I know it has resonated with me. I can certainly relate to your feelings about the heart and lung news, though I wasn’t keen enough to identify them as angry feelings right off! And I had a hard time accepting that anger was one of my emotions because I felt like I wasn’t being a good patient/woman/etc.
    But in recent months I’ve also received many emails and comments like the long list you’ve included here and this was what it took to open my eyes and to accept my feelings for what they were. I have been struck by how many of us have some or many these feelings — and by how isolating they can be. I actually have a post in my drafts folder that I’ve been working on that echoes yours in so many ways. It even has a comment in there about the stereotypical image of a breast cancer survivor and how I was totally unprepared for what lay ahead of me because I bought into these images.
    I’ve felt an obligation to finish that post — until now. I think you’ve summed everything up better than I could and I’m glad you are using your voice to make people feel less alone. You are obviously helping many who feel comfortable enough to share their thoughts and feelings with you. I’m sure there are so many who will read your post and be thankful for it.
    I’m sorry for the lasting damage this disease and its treatments have left behind.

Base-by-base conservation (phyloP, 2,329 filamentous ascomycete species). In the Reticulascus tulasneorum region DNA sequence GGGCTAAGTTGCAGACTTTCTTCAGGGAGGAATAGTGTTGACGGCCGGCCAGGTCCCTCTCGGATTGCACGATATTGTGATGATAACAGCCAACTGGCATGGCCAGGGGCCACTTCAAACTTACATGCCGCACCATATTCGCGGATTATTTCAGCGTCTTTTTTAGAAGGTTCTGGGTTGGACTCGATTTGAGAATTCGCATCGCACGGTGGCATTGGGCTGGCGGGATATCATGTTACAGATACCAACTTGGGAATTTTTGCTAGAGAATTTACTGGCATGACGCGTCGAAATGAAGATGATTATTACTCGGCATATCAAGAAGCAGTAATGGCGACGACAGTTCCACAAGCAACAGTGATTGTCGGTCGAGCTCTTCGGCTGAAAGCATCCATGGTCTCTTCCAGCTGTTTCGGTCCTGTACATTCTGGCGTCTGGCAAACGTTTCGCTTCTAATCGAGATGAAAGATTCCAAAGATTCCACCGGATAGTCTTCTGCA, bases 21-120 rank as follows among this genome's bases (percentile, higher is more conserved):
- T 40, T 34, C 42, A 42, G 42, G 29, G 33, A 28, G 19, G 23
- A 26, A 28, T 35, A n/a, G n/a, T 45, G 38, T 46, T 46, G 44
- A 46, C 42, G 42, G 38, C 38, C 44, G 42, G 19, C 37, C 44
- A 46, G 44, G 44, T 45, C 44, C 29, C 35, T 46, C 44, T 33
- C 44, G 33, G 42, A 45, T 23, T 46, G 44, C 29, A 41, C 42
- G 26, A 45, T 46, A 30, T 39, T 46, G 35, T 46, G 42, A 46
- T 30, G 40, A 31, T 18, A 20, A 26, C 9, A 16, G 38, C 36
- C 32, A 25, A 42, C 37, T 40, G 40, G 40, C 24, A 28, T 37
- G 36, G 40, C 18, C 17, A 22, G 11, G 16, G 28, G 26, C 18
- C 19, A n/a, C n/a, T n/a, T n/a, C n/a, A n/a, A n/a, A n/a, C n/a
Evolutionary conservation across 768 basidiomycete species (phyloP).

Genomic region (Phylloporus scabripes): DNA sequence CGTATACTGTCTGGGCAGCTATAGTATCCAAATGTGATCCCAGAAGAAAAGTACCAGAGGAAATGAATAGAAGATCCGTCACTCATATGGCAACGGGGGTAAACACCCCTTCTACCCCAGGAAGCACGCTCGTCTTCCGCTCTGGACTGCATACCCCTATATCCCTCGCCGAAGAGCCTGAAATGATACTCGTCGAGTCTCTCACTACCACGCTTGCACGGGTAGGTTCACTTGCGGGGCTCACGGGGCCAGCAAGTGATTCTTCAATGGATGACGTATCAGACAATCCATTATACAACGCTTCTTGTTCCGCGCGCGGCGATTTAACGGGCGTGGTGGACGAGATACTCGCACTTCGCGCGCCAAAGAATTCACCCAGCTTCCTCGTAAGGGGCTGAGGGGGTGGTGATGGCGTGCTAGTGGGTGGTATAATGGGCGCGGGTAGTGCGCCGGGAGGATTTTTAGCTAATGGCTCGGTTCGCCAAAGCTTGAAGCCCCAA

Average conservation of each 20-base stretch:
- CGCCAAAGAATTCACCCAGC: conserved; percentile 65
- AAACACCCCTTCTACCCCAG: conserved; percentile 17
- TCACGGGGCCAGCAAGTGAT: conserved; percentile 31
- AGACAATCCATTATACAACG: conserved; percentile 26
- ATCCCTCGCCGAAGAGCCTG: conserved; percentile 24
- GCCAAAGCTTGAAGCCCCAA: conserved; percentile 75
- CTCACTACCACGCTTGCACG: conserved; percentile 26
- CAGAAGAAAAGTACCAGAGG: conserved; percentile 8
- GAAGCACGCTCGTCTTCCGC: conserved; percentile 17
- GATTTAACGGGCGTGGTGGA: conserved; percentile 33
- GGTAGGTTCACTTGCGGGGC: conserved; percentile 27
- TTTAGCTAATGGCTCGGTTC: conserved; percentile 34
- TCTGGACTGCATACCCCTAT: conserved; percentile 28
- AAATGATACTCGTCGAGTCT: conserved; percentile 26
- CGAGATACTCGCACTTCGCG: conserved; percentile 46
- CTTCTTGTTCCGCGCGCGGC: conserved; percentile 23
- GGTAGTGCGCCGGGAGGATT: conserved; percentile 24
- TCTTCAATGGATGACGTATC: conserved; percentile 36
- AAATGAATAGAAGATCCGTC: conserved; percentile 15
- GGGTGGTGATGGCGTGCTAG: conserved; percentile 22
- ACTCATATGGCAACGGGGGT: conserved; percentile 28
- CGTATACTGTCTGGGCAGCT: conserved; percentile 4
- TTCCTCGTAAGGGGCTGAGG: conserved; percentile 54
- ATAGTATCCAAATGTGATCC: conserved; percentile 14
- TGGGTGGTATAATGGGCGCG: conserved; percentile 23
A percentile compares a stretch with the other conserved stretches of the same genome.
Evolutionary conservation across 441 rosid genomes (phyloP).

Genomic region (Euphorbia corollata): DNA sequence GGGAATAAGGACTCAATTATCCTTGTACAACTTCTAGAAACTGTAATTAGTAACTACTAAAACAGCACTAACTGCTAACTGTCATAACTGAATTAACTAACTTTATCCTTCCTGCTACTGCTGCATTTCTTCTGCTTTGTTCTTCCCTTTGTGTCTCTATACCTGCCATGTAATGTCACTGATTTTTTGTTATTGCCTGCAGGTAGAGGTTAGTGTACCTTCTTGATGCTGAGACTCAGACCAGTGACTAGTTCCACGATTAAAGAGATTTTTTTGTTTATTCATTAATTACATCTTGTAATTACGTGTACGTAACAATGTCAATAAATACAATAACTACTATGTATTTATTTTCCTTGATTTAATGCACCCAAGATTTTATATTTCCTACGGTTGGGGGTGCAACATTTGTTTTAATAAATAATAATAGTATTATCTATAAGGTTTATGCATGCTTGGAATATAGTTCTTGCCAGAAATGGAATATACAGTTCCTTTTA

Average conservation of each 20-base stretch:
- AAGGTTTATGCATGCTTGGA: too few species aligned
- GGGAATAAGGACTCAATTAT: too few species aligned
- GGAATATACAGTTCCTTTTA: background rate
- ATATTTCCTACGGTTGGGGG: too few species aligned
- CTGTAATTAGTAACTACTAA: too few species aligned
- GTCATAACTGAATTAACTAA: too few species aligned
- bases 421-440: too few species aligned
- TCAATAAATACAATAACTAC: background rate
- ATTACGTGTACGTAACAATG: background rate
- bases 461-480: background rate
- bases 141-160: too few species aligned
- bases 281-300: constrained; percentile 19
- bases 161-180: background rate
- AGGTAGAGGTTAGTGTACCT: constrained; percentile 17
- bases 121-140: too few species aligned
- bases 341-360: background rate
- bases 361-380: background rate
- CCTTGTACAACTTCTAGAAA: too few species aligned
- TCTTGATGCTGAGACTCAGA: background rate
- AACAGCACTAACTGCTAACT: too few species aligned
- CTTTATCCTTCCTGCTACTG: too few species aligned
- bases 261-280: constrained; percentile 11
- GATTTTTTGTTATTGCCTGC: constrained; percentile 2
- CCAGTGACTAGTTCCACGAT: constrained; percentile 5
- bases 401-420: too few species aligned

Warmest wishes…

    • Thanks so much for your comment! It means a lot to me. I am glad our experiences
      mirror each other in the sense that the anger is real and is the experience of many
      others. Often, as you said, we don’t realize it as anger right away.
      I must say, since I’ve acknowledged my own anger, I am feeling slightly better. Just
      admitting those feelings helps!
      Thank you for contributing to this subject. . .I appreciate it so much and appreciate your
      blog as well! Denise

  6. Thanks to Helen for sharing your post with me and thanks to you for writing it. I am working through this myself and so far, it is the scariest part of my grief process.

    Fond regards to you,
    Elizabeth

  7. Thanks for this great post. I’m sure you could turn it into a book. I don’t get angry as much as I panic. I’m one of the fortunate ones not to get lymphodema, cording, heart problems or neuropathy. And yet I find myself waking up in the middle of the night on a regular basis begging God for my life so I can raise my children. Now that treatment is finished I am even more worried. I didn’t worry so much while I was on herceptin. It’s a waste of time feeling. So I PRAY

  8. I hate it when someone says their aunt, wife , grandma had cancer and had no side effects to chemo or radiation. When I ask what kind of cancer or chemo they had – have yet to get an answer. I hate the comparing. But I do feel that if they have no idea what type of cancer or chemo – or how many radiation treatments – were they really front row and center during the journey? heck no. A lot of suffering goes on behind closed doors so please stop comparing.
    Sorry Denise for your lungs. Maybe time will heal. Let’s pray it does. So sorry though